As our team in Haiti moves to progress the recovery process after Hurricane Matthew, some interesting questions arise. Here, our Programmes Manager, Ailish O’Reilly, tells us how self-empowerment and independence for the people of Haiti is still promoted, even in difficult times.
We need to catch up on our email: we have had no electricity all week, so we drop the laptops into the orphanage to charge.
While we wait, we meet with the Chache Lavi ladies and review the list of project participants whose houses have been damaged. We will revisit the list for gardens, livestock and commerce lost another day, so Alienne gives her report, focusing mainly on building repairs.
Two project participants raise interesting points for discussion. One woman has already repaired her roof: should she be compensated for this work? If the answer is “no”, then what message does this give: the more I help myself, the less you will support me? That scenario creates the rationale for a do-nothing, dependency attitude. This woman and her husband are the people we want to encourage more.
A second participant has a stone bakery oven that she has already repaired twice this year after local bosses did a poor job. The oven is essential to her business, but falls outside of the housing repairs. She also has shown great initiative, when most do nothing. Should her bakery qualify for some support?
In the first instance, we decide to look at the house and, although repairs are done, the tin is torn and damaged, so we can replace that with new tin. In the second case, we will try to help the participant under the Chache Lavi system by offering her the choice to extend her grant to the maximum allowable. She will have to pay the increase in interest, and can use the funds to rebuild her bakery oven.
The decision is bolstered by Alienne and Girlande’s input on the pros and cons of both options. In option one, the key issue for them is to encourage people to be proactive about repairs and rebuilding their lives. For the bakery, they feel the key word coming up in the discussion is “choice“.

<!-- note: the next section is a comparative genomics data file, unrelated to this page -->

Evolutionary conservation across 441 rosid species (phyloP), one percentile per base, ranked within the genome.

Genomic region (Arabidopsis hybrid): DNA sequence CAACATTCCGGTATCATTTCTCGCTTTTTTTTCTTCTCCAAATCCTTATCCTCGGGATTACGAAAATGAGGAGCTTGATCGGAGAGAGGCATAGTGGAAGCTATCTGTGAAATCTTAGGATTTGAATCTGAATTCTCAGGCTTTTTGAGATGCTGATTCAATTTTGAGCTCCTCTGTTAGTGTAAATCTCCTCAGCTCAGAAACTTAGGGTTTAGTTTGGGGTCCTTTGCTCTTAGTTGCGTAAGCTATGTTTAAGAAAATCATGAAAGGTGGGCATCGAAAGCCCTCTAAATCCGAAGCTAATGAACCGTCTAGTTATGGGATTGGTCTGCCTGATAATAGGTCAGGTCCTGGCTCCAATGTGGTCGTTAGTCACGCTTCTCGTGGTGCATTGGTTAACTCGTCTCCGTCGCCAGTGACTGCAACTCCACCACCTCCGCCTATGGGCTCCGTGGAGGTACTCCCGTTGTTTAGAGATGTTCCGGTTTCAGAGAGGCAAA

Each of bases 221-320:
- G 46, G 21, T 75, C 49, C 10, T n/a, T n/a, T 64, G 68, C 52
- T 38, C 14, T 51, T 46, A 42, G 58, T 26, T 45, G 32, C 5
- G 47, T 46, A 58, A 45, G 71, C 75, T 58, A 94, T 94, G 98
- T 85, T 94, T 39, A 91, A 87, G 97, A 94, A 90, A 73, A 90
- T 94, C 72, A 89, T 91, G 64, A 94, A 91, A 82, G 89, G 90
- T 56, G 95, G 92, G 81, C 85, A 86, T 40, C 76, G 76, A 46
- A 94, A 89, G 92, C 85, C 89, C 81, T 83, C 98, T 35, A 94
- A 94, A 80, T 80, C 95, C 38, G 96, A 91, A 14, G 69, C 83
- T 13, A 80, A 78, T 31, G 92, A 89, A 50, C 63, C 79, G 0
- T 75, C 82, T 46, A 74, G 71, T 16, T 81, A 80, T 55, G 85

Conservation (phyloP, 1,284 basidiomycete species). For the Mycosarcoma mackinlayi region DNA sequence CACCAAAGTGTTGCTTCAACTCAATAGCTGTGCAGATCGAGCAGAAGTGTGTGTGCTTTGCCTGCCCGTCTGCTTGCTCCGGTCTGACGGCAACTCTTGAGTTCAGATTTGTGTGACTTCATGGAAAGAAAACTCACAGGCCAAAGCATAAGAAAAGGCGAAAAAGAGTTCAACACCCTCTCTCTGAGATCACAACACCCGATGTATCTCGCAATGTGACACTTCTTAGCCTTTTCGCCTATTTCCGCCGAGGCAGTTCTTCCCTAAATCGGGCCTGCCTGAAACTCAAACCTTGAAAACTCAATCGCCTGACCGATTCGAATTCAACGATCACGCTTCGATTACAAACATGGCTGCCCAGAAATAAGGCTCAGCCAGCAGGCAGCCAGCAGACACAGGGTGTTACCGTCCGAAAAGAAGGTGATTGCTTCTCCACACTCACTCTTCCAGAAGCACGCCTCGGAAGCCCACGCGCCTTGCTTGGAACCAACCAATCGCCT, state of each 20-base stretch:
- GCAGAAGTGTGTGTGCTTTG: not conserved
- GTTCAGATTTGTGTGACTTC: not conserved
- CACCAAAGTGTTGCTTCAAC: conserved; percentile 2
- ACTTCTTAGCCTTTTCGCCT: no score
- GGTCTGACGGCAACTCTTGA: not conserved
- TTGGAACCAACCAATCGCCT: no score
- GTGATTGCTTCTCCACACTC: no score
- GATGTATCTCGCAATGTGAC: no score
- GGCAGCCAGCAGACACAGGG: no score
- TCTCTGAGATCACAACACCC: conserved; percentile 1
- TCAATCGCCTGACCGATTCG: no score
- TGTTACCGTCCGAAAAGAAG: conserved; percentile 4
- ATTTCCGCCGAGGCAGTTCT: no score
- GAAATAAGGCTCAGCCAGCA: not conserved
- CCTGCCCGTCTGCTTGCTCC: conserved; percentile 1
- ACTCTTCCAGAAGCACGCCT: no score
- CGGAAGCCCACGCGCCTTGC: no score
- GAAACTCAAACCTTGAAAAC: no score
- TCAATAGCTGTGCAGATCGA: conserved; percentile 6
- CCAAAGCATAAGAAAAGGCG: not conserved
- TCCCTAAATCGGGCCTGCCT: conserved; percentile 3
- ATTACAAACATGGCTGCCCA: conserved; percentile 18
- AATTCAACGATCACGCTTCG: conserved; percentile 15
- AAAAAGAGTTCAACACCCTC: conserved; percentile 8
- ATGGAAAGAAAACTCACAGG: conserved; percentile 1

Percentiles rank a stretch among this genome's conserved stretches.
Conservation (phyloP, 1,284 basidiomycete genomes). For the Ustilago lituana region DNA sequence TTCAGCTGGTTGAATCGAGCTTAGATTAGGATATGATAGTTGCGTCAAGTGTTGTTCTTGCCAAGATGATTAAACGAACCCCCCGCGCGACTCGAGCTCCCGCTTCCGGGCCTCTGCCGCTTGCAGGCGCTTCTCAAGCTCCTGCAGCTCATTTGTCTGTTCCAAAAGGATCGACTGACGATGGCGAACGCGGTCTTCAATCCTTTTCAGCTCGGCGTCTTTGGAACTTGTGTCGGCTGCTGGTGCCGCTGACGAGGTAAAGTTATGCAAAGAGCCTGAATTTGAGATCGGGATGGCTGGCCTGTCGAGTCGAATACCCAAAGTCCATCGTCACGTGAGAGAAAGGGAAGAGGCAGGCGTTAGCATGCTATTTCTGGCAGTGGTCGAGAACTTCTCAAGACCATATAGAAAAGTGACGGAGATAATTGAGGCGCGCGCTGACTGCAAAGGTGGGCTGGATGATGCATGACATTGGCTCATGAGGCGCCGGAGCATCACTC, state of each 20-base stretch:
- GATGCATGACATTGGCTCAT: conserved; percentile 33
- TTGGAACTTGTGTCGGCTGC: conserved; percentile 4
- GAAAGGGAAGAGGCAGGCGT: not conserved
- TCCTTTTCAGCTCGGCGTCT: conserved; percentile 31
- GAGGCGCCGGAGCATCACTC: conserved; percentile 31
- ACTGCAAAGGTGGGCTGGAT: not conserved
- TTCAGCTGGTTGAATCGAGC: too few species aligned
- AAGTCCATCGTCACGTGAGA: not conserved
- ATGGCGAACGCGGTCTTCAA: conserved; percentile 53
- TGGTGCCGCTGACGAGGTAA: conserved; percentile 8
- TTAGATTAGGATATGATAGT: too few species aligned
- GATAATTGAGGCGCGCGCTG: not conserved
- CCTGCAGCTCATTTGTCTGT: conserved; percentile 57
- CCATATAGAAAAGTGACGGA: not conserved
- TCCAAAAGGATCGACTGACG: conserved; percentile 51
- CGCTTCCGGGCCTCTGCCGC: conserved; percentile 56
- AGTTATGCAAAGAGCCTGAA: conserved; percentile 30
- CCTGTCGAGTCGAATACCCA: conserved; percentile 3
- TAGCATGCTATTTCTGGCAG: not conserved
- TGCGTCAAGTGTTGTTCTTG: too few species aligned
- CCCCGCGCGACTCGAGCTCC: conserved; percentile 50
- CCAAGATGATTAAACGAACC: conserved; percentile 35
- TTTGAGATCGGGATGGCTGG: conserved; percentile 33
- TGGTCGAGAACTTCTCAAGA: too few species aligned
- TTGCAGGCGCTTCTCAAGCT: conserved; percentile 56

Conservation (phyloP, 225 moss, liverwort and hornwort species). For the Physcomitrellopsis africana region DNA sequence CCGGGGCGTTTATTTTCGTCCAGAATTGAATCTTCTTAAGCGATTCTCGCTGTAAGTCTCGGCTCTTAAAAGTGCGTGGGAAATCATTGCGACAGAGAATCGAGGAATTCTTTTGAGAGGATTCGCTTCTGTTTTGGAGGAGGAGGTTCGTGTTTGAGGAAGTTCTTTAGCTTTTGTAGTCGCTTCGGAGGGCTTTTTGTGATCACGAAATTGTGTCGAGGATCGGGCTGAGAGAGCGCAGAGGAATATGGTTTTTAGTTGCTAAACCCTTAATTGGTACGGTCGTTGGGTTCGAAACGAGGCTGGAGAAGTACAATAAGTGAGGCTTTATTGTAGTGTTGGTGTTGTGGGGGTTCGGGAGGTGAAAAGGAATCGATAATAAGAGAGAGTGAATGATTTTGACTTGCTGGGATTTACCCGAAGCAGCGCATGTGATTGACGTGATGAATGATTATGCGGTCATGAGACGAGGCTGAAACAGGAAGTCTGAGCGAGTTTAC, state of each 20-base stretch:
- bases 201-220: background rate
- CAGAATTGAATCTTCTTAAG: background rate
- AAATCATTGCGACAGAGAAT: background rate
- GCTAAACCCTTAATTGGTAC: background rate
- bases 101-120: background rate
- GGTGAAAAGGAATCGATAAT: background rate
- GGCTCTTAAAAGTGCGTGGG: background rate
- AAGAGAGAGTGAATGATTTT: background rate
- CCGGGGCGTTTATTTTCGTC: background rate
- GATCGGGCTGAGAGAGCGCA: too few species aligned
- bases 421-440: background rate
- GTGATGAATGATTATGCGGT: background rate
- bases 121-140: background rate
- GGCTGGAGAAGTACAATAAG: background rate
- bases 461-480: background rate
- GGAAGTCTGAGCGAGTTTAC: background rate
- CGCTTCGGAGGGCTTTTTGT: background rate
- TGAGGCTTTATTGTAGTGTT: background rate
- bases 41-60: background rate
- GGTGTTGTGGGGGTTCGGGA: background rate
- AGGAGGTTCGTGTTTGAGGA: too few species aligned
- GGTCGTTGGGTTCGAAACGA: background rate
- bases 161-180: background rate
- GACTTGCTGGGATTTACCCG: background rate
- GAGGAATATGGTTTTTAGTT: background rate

We are providing the resources for people to choose their own path to recovery rather than mandating our solution.
Afterwards, we head to Grand Sab to visit some of the damaged houses and also to see Elefet. Alienne has made a very good estimate on damage. Elefet’s foot needs to be cleaned again. We get an awful shock as his legs are blue and, when we remove the bandage, the wound is full of sand.
One thing to understand in Haiti is that there is always a certain logic to things. I don’t’ always remember to ask, but, in this case, luckily I do. Elefet doesn’t like the flies around his wound, so he packed it – and I mean packed it full – with sand to keep the flies away. We make a deal that, if the new bandages keep the flies away, he will keep it dressed. And the blue? Elefet was painting a boat and the sand was mixed with paint, so the colour ran all over his legs and feet. Otherwise, his niece has done a great job and the wound is healing, in spite of the hygiene issues.
The neighbour beckons us on the way back to visit the back of her house, where a coconut tree fell on the back wall and roof. Venita gives us an identification paper that puts her at 55 years of age. Her age is a lot closer to 70, but her card isn’t in the house and she was afraid we wouldn’t register her for help. We reassure her that, if she gets us the card number for next week, it will be okay.
We plan to return to the office, but the day has run on so we end up heading straight to Dentelle. It is the last zone on our list for review. It is after 2pm when we hit off and, in the afternoon, the sun drops and the evening cools. We cover more ground in less time and, with the short day, are feeling a bit fresher as we head back home at 5pm. We set a good hiking pace and are back in time to meet the mayor. With the budget we have and the extent of repairs we have seen so far, we offer to add another zone to our list. This makes six zones in total and work starts next week.
It is back to the orphanage to collect the laptops and then home to an early night. It is spaghetti night again – vegetarian; very tasty – followed by a cup of Lyons tea and a biscuit; sure, where would you get it?
The emails and paperwork are still outstanding so, after dinner, it is the steady click of laptop keys to take us to bedtime. An early evening home turns into a late one, and it is midnight before everyone calls it a night.